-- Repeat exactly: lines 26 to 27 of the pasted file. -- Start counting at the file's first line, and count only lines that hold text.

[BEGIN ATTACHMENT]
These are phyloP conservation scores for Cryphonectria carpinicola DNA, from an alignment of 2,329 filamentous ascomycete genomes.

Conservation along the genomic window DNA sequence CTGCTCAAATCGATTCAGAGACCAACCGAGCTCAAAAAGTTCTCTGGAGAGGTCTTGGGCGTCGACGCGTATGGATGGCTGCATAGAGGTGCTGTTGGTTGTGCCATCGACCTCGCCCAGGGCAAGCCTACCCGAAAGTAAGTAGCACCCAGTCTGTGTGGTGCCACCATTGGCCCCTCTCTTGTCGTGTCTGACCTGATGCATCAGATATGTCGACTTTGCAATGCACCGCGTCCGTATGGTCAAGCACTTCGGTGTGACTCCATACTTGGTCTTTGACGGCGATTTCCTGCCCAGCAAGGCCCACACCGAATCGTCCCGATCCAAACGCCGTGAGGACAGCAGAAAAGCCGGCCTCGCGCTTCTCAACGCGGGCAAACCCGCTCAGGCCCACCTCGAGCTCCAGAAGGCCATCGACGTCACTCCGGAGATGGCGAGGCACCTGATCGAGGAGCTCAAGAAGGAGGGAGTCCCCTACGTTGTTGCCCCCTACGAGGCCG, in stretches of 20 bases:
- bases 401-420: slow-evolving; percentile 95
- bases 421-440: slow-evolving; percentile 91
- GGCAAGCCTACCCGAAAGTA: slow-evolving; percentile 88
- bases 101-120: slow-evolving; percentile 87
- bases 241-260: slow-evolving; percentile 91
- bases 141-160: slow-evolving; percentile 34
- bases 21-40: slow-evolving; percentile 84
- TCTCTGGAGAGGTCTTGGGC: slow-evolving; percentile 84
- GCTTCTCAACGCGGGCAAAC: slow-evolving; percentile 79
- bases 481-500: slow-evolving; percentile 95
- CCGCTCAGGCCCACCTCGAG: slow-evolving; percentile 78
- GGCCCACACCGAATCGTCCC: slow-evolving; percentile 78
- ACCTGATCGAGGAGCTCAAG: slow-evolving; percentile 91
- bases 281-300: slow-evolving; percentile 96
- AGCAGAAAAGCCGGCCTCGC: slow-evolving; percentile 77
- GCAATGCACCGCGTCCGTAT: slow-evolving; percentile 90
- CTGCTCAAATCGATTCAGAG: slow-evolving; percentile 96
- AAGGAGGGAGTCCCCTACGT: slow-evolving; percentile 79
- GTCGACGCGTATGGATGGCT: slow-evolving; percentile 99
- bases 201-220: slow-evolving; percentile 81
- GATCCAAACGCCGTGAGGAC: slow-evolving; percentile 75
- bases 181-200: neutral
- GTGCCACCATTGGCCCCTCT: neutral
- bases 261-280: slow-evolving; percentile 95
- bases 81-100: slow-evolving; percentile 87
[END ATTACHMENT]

- bases 261-280: slow-evolving; percentile 95
- bases 81-100: slow-evolving; percentile 87